Thursday, April 2, 2009

Castles in the Loire Valley

Today, in the morning, we went to the castle of Chenonceau, which was beautifully decorated. Each of the bedrooms displayed pictures of Christ, or the people that lived there. In the kitchens, the bronze pots were hung up on the walls with different sizes of bowls and pans. Stuffed deer and boars heads were in several rooms looking down at the visitors with open mouths and blank expressions. The river Cher flows under the Castle of Chenonceau, so most of its windows displayed a picturesque view of the running water and the outdoor gardens, not yet in bloom with the changing season.
Lunch was in Amboise, with its massive castle. Although I did not visit the Cathedral where Di Vinci is thought to be burried, my group stopped by a local bakery with the best chocolate ever. I bought a small piece of dark chocolate cake which tasted like rich chocolate mousse and melted in my mouth.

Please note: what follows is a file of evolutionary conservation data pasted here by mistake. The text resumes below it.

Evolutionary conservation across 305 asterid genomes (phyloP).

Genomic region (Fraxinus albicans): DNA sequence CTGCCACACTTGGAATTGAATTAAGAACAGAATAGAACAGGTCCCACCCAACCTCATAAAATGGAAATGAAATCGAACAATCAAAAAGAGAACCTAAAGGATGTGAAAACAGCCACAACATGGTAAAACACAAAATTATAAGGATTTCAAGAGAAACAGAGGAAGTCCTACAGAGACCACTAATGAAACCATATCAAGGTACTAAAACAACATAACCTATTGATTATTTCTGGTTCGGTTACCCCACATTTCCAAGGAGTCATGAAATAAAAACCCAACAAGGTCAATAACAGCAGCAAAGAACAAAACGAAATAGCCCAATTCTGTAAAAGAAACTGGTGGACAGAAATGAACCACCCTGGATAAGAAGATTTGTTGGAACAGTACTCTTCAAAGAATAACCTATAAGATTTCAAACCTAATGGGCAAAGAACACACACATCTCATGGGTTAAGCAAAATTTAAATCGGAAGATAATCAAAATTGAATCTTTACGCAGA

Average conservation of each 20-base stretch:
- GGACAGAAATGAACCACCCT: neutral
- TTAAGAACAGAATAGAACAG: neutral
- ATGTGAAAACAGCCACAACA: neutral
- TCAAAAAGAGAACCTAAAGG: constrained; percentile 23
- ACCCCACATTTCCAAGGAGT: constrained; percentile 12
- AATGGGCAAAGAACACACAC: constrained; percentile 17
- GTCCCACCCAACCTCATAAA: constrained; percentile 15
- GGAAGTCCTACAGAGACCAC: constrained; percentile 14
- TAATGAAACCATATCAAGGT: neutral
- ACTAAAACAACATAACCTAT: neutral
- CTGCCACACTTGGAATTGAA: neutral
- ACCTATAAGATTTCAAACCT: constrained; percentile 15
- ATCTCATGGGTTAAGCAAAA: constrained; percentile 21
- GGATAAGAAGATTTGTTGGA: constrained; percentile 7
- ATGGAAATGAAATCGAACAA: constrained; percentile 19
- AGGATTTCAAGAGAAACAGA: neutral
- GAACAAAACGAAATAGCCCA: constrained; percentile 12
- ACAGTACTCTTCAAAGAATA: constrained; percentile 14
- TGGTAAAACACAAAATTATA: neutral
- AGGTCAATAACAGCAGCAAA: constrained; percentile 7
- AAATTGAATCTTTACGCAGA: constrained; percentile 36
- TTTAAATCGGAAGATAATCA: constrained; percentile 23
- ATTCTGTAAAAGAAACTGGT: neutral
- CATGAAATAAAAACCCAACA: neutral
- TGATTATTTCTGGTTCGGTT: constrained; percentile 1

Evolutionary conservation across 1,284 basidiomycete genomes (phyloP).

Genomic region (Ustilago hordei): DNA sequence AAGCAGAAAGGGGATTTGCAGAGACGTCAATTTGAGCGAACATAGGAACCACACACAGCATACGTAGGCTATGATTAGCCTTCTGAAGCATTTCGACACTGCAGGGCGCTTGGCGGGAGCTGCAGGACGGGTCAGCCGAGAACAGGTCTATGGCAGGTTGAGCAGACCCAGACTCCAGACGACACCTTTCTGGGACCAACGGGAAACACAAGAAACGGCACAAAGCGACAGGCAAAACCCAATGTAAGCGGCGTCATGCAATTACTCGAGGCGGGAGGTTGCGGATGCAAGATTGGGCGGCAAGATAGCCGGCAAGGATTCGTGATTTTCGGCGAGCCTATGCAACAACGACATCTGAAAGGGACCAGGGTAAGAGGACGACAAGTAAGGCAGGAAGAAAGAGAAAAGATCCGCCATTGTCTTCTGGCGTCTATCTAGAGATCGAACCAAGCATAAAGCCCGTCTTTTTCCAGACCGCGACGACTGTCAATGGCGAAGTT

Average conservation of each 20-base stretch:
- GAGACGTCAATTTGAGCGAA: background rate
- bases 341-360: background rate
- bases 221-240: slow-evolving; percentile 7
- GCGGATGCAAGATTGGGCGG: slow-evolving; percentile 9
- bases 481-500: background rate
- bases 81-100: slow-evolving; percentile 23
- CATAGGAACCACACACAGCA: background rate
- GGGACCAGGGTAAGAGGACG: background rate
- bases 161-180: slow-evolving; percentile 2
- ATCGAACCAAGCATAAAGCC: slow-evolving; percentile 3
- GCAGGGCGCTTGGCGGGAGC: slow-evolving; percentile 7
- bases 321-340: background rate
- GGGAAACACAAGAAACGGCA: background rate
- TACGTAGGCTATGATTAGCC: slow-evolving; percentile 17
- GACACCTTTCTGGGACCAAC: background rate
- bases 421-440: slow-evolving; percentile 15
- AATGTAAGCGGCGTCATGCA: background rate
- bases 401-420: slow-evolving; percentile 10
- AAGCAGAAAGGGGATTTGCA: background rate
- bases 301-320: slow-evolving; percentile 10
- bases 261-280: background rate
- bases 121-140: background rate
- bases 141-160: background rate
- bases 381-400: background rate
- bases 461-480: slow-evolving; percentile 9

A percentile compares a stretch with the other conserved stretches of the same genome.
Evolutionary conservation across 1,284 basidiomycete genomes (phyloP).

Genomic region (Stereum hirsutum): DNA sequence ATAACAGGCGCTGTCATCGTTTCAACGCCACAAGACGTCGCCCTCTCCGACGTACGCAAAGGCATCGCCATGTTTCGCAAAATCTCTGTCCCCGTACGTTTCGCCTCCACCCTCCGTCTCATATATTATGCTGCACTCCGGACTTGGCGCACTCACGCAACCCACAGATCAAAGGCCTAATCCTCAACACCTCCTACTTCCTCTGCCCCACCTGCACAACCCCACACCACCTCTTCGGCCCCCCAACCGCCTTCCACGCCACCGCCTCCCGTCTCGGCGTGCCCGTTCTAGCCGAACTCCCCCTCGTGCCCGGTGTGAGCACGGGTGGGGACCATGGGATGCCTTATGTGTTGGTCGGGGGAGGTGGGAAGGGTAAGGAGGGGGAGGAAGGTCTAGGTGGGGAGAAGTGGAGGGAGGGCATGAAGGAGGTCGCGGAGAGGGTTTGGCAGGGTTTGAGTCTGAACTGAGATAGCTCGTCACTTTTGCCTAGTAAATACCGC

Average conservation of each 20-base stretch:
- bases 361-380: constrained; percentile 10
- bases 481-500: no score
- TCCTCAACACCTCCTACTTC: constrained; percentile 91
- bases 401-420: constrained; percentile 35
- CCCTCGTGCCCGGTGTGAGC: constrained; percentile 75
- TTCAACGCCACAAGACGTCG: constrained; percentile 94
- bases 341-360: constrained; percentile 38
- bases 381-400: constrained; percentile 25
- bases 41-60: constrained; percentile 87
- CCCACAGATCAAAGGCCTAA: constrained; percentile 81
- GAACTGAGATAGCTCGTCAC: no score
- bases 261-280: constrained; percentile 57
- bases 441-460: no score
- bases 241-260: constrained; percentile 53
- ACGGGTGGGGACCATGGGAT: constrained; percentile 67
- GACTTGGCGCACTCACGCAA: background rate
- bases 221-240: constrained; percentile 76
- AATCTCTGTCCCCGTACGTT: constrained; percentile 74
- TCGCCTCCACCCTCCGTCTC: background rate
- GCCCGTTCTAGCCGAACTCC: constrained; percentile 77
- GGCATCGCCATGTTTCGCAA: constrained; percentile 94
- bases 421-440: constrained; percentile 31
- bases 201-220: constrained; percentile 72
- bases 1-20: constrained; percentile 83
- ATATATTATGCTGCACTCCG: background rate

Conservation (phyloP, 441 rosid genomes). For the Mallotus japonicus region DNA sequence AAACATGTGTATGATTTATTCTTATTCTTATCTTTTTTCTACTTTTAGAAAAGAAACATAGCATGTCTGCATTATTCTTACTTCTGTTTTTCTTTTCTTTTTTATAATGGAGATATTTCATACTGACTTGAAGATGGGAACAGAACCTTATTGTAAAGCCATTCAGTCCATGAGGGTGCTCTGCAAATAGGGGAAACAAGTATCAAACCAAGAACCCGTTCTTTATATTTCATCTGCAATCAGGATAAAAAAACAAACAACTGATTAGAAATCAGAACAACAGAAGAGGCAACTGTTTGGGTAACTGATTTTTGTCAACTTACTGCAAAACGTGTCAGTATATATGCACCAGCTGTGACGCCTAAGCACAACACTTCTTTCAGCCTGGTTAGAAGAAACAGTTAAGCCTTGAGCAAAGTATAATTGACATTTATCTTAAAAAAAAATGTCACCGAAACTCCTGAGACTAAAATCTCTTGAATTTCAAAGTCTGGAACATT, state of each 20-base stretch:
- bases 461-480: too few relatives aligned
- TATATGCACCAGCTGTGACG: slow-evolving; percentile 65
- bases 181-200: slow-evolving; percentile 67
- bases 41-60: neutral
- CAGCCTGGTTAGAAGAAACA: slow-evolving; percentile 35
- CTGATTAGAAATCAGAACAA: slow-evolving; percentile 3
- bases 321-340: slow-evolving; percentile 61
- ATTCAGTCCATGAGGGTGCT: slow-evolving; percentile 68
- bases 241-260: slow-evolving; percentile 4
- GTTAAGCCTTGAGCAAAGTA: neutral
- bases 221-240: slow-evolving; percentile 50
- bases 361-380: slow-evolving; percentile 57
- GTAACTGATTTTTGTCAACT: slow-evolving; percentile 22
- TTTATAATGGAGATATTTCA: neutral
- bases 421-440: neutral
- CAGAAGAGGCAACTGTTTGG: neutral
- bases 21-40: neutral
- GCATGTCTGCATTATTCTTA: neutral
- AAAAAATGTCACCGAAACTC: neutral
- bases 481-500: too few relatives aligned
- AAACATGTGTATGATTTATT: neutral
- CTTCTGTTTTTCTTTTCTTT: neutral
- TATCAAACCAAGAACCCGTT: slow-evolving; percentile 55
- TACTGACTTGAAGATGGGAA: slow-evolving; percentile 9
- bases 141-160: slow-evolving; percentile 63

After lunch, we journeyed to the medieval castle of Loche, which is built in stone and was later turned into a jail. We learned about torture methods and I felt a bit uncomfortable since the methods were so cruel and the rooms were dark and gloomy.
Later, when we returned to Tours, Audrey made us walk all around the narrow streets of the old town. Finally, we turned at a corner, ad there it was : the Cathedral of Saint Martin. It was breath-taking. The Cathedral was sculpted in a lacey gothic style, protected by gargoyls and stretched its tall towers to the heavens. It was the most beautiful place to end the day’s tour.
Briana Savage

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